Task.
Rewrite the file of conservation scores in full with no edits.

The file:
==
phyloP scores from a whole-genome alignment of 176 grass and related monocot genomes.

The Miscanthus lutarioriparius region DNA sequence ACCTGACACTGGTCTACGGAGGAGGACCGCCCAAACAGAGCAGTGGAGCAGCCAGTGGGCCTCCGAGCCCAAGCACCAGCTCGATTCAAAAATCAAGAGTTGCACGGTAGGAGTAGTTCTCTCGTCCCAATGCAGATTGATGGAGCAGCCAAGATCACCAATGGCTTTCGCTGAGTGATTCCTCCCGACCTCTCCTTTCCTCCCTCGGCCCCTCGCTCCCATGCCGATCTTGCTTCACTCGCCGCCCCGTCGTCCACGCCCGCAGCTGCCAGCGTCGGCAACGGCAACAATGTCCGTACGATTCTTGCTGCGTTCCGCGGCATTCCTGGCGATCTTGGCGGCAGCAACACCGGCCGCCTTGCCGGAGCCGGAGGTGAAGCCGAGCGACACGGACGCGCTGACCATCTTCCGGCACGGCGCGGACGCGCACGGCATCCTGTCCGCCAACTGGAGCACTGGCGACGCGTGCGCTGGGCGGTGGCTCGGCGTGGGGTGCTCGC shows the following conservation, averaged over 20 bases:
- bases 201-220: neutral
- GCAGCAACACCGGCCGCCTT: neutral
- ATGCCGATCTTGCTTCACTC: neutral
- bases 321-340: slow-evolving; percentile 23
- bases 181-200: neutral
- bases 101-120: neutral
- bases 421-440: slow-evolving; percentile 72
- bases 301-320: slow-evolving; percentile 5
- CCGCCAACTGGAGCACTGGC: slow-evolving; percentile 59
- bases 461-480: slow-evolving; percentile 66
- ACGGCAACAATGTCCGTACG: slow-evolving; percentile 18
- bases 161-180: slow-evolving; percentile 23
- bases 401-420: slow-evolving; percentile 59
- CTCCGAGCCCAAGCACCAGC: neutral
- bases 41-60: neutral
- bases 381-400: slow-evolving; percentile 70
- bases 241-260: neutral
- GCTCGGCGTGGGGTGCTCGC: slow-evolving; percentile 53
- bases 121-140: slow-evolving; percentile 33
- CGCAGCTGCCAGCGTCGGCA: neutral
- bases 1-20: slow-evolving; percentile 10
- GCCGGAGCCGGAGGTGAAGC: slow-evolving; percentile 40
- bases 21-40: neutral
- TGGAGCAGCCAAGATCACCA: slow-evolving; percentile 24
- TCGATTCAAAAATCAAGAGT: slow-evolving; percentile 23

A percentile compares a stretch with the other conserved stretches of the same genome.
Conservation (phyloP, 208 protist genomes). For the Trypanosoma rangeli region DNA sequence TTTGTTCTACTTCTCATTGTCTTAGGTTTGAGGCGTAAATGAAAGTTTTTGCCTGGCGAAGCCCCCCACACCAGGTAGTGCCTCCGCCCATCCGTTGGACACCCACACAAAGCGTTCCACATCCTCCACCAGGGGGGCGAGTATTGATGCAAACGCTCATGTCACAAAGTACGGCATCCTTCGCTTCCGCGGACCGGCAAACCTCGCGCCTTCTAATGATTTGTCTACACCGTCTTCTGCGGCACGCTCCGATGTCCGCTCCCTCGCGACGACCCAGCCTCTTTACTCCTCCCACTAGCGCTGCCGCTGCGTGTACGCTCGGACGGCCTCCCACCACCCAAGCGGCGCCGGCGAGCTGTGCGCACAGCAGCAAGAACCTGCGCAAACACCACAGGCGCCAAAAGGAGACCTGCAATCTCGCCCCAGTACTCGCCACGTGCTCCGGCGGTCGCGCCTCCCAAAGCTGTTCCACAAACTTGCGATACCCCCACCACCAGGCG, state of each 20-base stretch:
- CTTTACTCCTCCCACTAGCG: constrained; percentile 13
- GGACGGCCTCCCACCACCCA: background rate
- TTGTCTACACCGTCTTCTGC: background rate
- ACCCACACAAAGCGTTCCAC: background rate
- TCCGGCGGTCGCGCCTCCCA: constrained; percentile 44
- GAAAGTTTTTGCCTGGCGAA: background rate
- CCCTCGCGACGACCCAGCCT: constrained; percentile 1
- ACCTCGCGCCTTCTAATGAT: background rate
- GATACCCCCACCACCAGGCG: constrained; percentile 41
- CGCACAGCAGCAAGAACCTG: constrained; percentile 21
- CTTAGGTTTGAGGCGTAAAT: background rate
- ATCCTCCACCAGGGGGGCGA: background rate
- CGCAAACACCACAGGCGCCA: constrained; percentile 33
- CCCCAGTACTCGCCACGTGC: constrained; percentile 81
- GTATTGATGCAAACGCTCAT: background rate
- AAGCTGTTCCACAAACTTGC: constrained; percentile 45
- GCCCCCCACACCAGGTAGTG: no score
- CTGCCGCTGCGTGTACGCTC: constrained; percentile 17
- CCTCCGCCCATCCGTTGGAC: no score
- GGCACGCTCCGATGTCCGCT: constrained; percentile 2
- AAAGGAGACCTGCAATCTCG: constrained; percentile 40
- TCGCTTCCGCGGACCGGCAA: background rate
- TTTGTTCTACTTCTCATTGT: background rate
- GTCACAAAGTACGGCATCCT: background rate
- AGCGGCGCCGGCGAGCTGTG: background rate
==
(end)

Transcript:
phyloP scores from a whole-genome alignment of 176 grass and related monocot genomes.

The Miscanthus lutarioriparius region DNA sequence ACCTGACACTGGTCTACGGAGGAGGACCGCCCAAACAGAGCAGTGGAGCAGCCAGTGGGCCTCCGAGCCCAAGCACCAGCTCGATTCAAAAATCAAGAGTTGCACGGTAGGAGTAGTTCTCTCGTCCCAATGCAGATTGATGGAGCAGCCAAGATCACCAATGGCTTTCGCTGAGTGATTCCTCCCGACCTCTCCTTTCCTCCCTCGGCCCCTCGCTCCCATGCCGATCTTGCTTCACTCGCCGCCCCGTCGTCCACGCCCGCAGCTGCCAGCGTCGGCAACGGCAACAATGTCCGTACGATTCTTGCTGCGTTCCGCGGCATTCCTGGCGATCTTGGCGGCAGCAACACCGGCCGCCTTGCCGGAGCCGGAGGTGAAGCCGAGCGACACGGACGCGCTGACCATCTTCCGGCACGGCGCGGACGCGCACGGCATCCTGTCCGCCAACTGGAGCACTGGCGACGCGTGCGCTGGGCGGTGGCTCGGCGTGGGGTGCTCGC shows the following conservation, averaged over 20 bases:
- bases 201-220: neutral
- GCAGCAACACCGGCCGCCTT: neutral
- ATGCCGATCTTGCTTCACTC: neutral
- bases 321-340: slow-evolving; percentile 23
- bases 181-200: neutral
- bases 101-120: neutral
- bases 421-440: slow-evolving; percentile 72
- bases 301-320: slow-evolving; percentile 5
- CCGCCAACTGGAGCACTGGC: slow-evolving; percentile 59
- bases 461-480: slow-evolving; percentile 66
- ACGGCAACAATGTCCGTACG: slow-evolving; percentile 18
- bases 161-180: slow-evolving; percentile 23
- bases 401-420: slow-evolving; percentile 59
- CTCCGAGCCCAAGCACCAGC: neutral
- bases 41-60: neutral
- bases 381-400: slow-evolving; percentile 70
- bases 241-260: neutral
- GCTCGGCGTGGGGTGCTCGC: slow-evolving; percentile 53
- bases 121-140: slow-evolving; percentile 33
- CGCAGCTGCCAGCGTCGGCA: neutral
- bases 1-20: slow-evolving; percentile 10
- GCCGGAGCCGGAGGTGAAGC: slow-evolving; percentile 40
- bases 21-40: neutral
- TGGAGCAGCCAAGATCACCA: slow-evolving; percentile 24
- TCGATTCAAAAATCAAGAGT: slow-evolving; percentile 23

A percentile compares a stretch with the other conserved stretches of the same genome.
Conservation (phyloP, 208 protist genomes). For the Trypanosoma rangeli region DNA sequence TTTGTTCTACTTCTCATTGTCTTAGGTTTGAGGCGTAAATGAAAGTTTTTGCCTGGCGAAGCCCCCCACACCAGGTAGTGCCTCCGCCCATCCGTTGGACACCCACACAAAGCGTTCCACATCCTCCACCAGGGGGGCGAGTATTGATGCAAACGCTCATGTCACAAAGTACGGCATCCTTCGCTTCCGCGGACCGGCAAACCTCGCGCCTTCTAATGATTTGTCTACACCGTCTTCTGCGGCACGCTCCGATGTCCGCTCCCTCGCGACGACCCAGCCTCTTTACTCCTCCCACTAGCGCTGCCGCTGCGTGTACGCTCGGACGGCCTCCCACCACCCAAGCGGCGCCGGCGAGCTGTGCGCACAGCAGCAAGAACCTGCGCAAACACCACAGGCGCCAAAAGGAGACCTGCAATCTCGCCCCAGTACTCGCCACGTGCTCCGGCGGTCGCGCCTCCCAAAGCTGTTCCACAAACTTGCGATACCCCCACCACCAGGCG, state of each 20-base stretch:
- CTTTACTCCTCCCACTAGCG: constrained; percentile 13
- GGACGGCCTCCCACCACCCA: background rate
- TTGTCTACACCGTCTTCTGC: background rate
- ACCCACACAAAGCGTTCCAC: background rate
- TCCGGCGGTCGCGCCTCCCA: constrained; percentile 44
- GAAAGTTTTTGCCTGGCGAA: background rate
- CCCTCGCGACGACCCAGCCT: constrained; percentile 1
- ACCTCGCGCCTTCTAATGAT: background rate
- GATACCCCCACCACCAGGCG: constrained; percentile 41
- CGCACAGCAGCAAGAACCTG: constrained; percentile 21
- CTTAGGTTTGAGGCGTAAAT: background rate
- ATCCTCCACCAGGGGGGCGA: background rate
- CGCAAACACCACAGGCGCCA: constrained; percentile 33
- CCCCAGTACTCGCCACGTGC: constrained; percentile 81
- GTATTGATGCAAACGCTCAT: background rate
- AAGCTGTTCCACAAACTTGC: constrained; percentile 45
- GCCCCCCACACCAGGTAGTG: no score
- CTGCCGCTGCGTGTACGCTC: constrained; percentile 17
- CCTCCGCCCATCCGTTGGAC: no score
- GGCACGCTCCGATGTCCGCT: constrained; percentile 2
- AAAGGAGACCTGCAATCTCG: constrained; percentile 40
- TCGCTTCCGCGGACCGGCAA: background rate
- TTTGTTCTACTTCTCATTGT: background rate
- GTCACAAAGTACGGCATCCT: background rate
- AGCGGCGCCGGCGAGCTGTG: background rate